Encouragement and Praise:

We all respond well to praise and encouragement and children are no different. I always ensure I praise my little clients throughout the session and have a reward for their hard work and co-operation at the end.

Patience and Flexibility

As photographers, we all go into sessions with an idea of the poses we would love to achieve. A lot of the time, especially when working with children, these plans will go out of the window and I find myself having to adapt on the day. Patience is required when working with children, and for a successful shoot you must always be prepared to work around your young model. If I sense a child is getting a little fed up during one of my sessions we will have a break; if they are resistant to a pose I will try a different technique. By remaining flexible in this way I can reinforce to them that my studio is a supportive environment and not one to be feared.

0707 Parent and Family Support

Parents do, of course, play a valuable role in helping children feel more at ease during a photo shoot. I always ask parents to participate in the session by interacting with their child; Indeed many times I have collaborated in the most wonderful duets of ‘Baby Shark’ or ‘Wind the Bobbin Up’ which I am sure would top the UK charts if released. There are times however, especially when there are other family members in the studio, that children can feel overwhelmed. Therefore, as much as I encourage parents to reassure, comfort and support their child during a session, I will also sometimes ask people to be quiet in order to avoid overstimulation or a child’s attention being pulled in all different directions.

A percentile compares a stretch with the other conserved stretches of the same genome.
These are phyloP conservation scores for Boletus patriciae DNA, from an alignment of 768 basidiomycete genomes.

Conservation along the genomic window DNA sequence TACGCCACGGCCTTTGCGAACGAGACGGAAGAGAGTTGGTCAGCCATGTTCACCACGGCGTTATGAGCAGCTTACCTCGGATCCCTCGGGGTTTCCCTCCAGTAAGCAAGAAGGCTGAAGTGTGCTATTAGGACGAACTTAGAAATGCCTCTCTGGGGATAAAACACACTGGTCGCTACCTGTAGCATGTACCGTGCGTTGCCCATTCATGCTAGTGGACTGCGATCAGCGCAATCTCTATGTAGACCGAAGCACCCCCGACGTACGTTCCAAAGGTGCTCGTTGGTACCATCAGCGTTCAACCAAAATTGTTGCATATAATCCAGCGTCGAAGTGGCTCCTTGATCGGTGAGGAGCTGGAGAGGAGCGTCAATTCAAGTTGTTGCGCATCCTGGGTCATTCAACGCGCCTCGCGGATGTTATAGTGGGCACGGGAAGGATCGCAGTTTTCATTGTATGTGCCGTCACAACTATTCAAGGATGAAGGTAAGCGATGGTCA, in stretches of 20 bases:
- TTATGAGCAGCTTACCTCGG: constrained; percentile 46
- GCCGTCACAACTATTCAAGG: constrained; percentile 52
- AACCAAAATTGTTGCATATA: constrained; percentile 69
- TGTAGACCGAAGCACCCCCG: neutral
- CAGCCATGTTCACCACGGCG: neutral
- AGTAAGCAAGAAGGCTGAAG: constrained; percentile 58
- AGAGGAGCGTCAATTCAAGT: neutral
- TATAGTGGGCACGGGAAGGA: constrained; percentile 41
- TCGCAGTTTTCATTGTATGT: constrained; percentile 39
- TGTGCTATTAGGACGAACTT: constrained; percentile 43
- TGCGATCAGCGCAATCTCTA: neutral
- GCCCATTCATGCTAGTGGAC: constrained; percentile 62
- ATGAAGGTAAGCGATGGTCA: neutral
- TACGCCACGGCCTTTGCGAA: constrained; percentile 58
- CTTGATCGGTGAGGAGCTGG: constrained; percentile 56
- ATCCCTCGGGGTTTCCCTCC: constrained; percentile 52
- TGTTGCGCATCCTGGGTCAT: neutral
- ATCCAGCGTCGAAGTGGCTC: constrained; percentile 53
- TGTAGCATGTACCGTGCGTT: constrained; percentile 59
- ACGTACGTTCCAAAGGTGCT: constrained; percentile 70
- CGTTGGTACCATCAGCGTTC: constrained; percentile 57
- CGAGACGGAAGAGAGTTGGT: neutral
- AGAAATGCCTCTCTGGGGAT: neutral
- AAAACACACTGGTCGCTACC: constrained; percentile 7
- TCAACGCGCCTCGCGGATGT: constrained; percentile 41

Capturing Natural Moments:

Without a doubt the most authentic and memorable child portraits I have captured have been taken during moments of spontaneity. Over the years I have learned to anticipate such candid moments, and there is nothing that reveals a child’s personality more than the genuine expressions I am able to capture at these times.

To be a child portrait photographer you need to be patient, understanding and creative. Providing a supportive and encouraging environment helps children feel comfortable and confident in front of a camera, and if you have the patience and ability needed to bring out a child’s authentic self you will not only have a happy child in the studio, but a rewarding session where your clients will end up with portraits that truly capture their child’s unique personality.

Thanks for reading!